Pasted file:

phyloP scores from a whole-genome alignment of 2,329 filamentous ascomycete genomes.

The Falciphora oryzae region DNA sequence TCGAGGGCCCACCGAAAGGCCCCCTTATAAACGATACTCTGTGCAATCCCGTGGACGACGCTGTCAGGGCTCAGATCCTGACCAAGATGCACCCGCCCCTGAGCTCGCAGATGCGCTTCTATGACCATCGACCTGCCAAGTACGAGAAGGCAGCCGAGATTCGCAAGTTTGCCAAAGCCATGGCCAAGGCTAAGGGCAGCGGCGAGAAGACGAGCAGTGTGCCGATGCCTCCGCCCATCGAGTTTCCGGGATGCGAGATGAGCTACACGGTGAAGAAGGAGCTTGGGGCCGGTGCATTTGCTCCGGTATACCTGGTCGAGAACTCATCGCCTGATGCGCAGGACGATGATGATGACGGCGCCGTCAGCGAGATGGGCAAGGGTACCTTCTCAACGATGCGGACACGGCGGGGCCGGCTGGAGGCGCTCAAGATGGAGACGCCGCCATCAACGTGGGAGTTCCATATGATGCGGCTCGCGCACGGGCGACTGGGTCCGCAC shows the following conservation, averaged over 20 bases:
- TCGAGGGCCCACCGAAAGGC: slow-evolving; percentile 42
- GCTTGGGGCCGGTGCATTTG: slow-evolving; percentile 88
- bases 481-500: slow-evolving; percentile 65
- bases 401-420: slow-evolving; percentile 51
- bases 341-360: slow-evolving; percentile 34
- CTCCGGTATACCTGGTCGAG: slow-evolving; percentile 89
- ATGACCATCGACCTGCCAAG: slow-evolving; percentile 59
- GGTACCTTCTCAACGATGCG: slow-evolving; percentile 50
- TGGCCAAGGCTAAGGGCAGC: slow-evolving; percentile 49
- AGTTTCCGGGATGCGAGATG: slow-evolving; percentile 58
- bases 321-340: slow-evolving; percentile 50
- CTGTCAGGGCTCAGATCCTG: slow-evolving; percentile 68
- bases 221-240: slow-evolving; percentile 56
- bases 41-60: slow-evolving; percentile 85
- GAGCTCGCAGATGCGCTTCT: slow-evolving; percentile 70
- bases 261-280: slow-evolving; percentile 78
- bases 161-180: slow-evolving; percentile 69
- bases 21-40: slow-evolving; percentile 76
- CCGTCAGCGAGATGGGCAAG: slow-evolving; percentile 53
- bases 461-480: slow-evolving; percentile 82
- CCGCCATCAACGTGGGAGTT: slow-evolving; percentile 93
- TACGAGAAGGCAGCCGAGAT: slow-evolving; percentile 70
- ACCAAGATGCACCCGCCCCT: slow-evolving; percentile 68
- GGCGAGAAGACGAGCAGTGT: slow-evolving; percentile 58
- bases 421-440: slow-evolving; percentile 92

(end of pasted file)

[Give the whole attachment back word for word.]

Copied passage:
phyloP scores from a whole-genome alignment of 2,329 filamentous ascomycete genomes.

The Falciphora oryzae region DNA sequence TCGAGGGCCCACCGAAAGGCCCCCTTATAAACGATACTCTGTGCAATCCCGTGGACGACGCTGTCAGGGCTCAGATCCTGACCAAGATGCACCCGCCCCTGAGCTCGCAGATGCGCTTCTATGACCATCGACCTGCCAAGTACGAGAAGGCAGCCGAGATTCGCAAGTTTGCCAAAGCCATGGCCAAGGCTAAGGGCAGCGGCGAGAAGACGAGCAGTGTGCCGATGCCTCCGCCCATCGAGTTTCCGGGATGCGAGATGAGCTACACGGTGAAGAAGGAGCTTGGGGCCGGTGCATTTGCTCCGGTATACCTGGTCGAGAACTCATCGCCTGATGCGCAGGACGATGATGATGACGGCGCCGTCAGCGAGATGGGCAAGGGTACCTTCTCAACGATGCGGACACGGCGGGGCCGGCTGGAGGCGCTCAAGATGGAGACGCCGCCATCAACGTGGGAGTTCCATATGATGCGGCTCGCGCACGGGCGACTGGGTCCGCAC shows the following conservation, averaged over 20 bases:
- TCGAGGGCCCACCGAAAGGC: slow-evolving; percentile 42
- GCTTGGGGCCGGTGCATTTG: slow-evolving; percentile 88
- bases 481-500: slow-evolving; percentile 65
- bases 401-420: slow-evolving; percentile 51
- bases 341-360: slow-evolving; percentile 34
- CTCCGGTATACCTGGTCGAG: slow-evolving; percentile 89
- ATGACCATCGACCTGCCAAG: slow-evolving; percentile 59
- GGTACCTTCTCAACGATGCG: slow-evolving; percentile 50
- TGGCCAAGGCTAAGGGCAGC: slow-evolving; percentile 49
- AGTTTCCGGGATGCGAGATG: slow-evolving; percentile 58
- bases 321-340: slow-evolving; percentile 50
- CTGTCAGGGCTCAGATCCTG: slow-evolving; percentile 68
- bases 221-240: slow-evolving; percentile 56
- bases 41-60: slow-evolving; percentile 85
- GAGCTCGCAGATGCGCTTCT: slow-evolving; percentile 70
- bases 261-280: slow-evolving; percentile 78
- bases 161-180: slow-evolving; percentile 69
- bases 21-40: slow-evolving; percentile 76
- CCGTCAGCGAGATGGGCAAG: slow-evolving; percentile 53
- bases 461-480: slow-evolving; percentile 82
- CCGCCATCAACGTGGGAGTT: slow-evolving; percentile 93
- TACGAGAAGGCAGCCGAGAT: slow-evolving; percentile 70
- ACCAAGATGCACCCGCCCCT: slow-evolving; percentile 68
- GGCGAGAAGACGAGCAGTGT: slow-evolving; percentile 58
- bases 421-440: slow-evolving; percentile 92